5. KB7WG

    KB7WG Ham Member QRZ Page

    I did for several years in the 70s. I had a radio shack 5/8 ground plane for cb. I only had 10 meter and 40 meter crystals for my heath-kit dx-60. That antenna was fabulous on 10 and 40 meters. I sure wouldn't be afraid to try it. My experience tells me that vertical is best for long skip.
     
  6. 2E0CIT

    2E0CIT Ham Member QRZ Page

    Thanks, I note your comment about additional gain of a horizontal at a half-wave / full wave above ground level, I have a TV antenna rotator so am minded to set up one for 6m and do some comparisons with the 5/8ths wave vertical.
    As for working other bands using the 5/8ths wave for 6 metres....it works ( in terms of low swr)... but I'm but still interested in finding out the radiation elevation angle of its non-6 metre bands radiation as compared to using a dedicated vertical for each band. I guess I'll have to learn how to use MMANA properly to find out! 73 Jeff
     
  7. WA7ARK

    WA7ARK Ham Member QRZ Page

    How well the 6m vertical antenna radiates on the other bands depends a lot on its elevated radials. You didn't describe that aspect of the antenna. A picture would help, as would the height of the base, the number, length, and orientation of the radials, etc.,.,.
     
  8. 2E0CIT

    2E0CIT Ham Member QRZ Page

    Thanks Mike, Your info that most dx operators use horizontals on 6m is noted.
    So maybe the 5/8ths wave 6m vertical was designed for local ops on FM...not DX on SSB though it is supposed to have a low-angle output suitable for dx albeit with vertical polarisation, though not knowing much about VHF propagation I wonder if the polarisation is changed by the signal path the same way HF polarisation is changed or if my signals are staying vertically polarised when they are (poorly) received by other stations' horizontal antennas.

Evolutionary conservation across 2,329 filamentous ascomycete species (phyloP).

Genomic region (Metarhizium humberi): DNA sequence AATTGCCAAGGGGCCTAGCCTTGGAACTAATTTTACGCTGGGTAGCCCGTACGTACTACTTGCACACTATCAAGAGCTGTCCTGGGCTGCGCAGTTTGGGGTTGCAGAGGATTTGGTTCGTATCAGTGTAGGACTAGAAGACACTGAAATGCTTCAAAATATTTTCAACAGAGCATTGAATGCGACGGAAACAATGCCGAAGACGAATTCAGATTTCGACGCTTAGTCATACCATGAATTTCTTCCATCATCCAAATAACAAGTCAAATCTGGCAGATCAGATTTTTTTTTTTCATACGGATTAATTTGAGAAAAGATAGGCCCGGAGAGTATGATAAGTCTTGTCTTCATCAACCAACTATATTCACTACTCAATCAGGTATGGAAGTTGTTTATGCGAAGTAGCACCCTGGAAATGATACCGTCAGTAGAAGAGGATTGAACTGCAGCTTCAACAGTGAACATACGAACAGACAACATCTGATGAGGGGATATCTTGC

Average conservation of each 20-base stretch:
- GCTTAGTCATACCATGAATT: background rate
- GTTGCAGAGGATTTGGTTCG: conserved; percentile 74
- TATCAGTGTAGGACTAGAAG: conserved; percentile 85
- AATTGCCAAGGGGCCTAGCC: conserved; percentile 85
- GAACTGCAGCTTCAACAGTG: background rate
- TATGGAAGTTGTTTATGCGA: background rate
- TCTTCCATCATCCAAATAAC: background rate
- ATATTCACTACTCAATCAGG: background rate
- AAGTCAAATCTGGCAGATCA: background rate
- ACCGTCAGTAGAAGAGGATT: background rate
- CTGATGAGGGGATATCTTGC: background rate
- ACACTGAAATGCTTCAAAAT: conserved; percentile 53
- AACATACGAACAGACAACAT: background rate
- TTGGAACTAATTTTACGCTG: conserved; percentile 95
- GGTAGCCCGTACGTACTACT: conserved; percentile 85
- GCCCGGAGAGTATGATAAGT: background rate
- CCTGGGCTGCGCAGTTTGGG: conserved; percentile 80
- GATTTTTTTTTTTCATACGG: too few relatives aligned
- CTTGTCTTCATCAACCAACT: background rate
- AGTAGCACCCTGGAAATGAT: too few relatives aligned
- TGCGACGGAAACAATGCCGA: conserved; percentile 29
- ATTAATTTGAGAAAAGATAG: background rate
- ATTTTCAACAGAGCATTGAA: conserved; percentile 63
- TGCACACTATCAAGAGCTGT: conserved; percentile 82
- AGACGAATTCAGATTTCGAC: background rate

A moxon on my TV antenna rotator could be fun!
    (The 6m vertical feeds OK on 10m, 15m, 12m ..in terms of low swr...and I have reasonable PSK Reporter hits, but I was wondering what the elevation angle of those bands would be from it compared to elevation angles from dedicated antennas for each band.)
    The question motivates me to get my head around modelling software,-so far I can just do simple dipoles on MMANA....but there's hope for the future!
    73, Jeff
     
  9. 2E0CIT

    2E0CIT Ham Member QRZ Page

    Hi Mike,
    The antenna is currently fixed on a pole, the antenna's base is 6 metres above ground level.
    It has 4 radials set at 90 degrees to each other and they are 90 degrees perpendicular to the length of the antenna. It has a coil of maybe of 3 turns. As it is currently too high for me to climb up and measure I can't say how long it is. Each radial is around 90 cm long.
    I attach photos but realise now that without offering accurate info I cannot expect accurate answers to my questions! Thanks for trying! 73 Jeff
    IMG_20200630_181038.jpg IMG_20200630_181038.jpg IMG_20200630_181229.jpg IMG_20200630_181603.jpg IMG_20200630_181615.jpg IMG_20200630_181628.jpg IMG_20200630_181229.jpg IMG_20200630_181603.jpg IMG_20200630_181615.jpg
     
  10. KI8DJ

    KI8DJ Ham Member QRZ Page

    I think the matching coil acts as a loading coil on 10 meters. Don't know about the other bands though.
     
    2E0CIT likes this.